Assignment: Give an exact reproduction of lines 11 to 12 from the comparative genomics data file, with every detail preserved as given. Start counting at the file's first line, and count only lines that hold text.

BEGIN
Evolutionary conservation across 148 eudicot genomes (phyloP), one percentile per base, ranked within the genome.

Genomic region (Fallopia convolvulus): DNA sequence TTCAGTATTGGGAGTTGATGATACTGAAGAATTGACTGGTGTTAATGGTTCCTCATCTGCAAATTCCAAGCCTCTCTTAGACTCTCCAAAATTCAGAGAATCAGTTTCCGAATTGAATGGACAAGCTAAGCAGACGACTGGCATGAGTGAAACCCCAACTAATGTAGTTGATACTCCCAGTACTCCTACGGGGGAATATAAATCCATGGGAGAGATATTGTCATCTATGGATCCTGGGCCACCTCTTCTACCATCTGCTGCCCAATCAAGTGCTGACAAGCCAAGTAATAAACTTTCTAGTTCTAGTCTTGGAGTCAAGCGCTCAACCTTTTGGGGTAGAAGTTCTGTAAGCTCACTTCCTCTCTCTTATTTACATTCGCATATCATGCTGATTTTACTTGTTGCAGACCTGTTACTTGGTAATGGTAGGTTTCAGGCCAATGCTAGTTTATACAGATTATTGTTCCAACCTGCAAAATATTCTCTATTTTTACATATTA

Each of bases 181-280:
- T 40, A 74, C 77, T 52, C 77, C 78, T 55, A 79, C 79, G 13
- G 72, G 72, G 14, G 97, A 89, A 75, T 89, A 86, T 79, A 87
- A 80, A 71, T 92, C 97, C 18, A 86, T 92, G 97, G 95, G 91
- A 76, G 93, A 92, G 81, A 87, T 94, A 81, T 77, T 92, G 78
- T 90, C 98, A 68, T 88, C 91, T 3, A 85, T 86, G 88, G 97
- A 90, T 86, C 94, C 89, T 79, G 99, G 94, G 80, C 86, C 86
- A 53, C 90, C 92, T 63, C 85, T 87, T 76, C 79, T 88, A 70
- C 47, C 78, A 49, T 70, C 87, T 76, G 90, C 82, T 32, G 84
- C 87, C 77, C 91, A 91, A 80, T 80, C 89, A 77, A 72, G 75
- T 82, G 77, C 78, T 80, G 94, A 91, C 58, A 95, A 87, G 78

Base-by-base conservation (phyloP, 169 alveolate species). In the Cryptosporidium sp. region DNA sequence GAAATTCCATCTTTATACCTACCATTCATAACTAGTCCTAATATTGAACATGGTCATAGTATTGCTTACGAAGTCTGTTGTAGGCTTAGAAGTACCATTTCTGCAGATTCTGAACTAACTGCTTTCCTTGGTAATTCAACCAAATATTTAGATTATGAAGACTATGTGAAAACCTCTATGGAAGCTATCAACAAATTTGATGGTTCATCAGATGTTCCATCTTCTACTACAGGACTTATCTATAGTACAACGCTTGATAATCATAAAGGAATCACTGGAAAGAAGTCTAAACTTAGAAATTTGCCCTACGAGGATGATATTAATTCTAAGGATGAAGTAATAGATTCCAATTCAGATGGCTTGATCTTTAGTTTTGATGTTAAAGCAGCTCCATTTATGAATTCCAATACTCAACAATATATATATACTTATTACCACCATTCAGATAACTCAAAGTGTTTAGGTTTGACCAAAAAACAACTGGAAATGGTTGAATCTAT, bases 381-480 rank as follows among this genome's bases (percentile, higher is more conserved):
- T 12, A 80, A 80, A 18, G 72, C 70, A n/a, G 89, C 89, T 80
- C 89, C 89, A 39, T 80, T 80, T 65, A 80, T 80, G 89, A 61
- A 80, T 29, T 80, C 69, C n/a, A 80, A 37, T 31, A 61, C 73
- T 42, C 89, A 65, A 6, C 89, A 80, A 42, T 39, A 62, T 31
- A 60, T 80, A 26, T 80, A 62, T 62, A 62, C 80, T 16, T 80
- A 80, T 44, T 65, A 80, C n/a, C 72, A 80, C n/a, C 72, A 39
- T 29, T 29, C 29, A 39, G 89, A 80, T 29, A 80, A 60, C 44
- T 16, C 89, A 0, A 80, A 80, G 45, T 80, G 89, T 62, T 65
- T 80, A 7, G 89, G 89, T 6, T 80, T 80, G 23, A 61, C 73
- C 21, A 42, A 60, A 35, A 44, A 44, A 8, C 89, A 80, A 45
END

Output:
- C 47, C 78, A 49, T 70, C 87, T 76, G 90, C 82, T 32, G 84
- C 87, C 77, C 91, A 91, A 80, T 80, C 89, A 77, A 72, G 75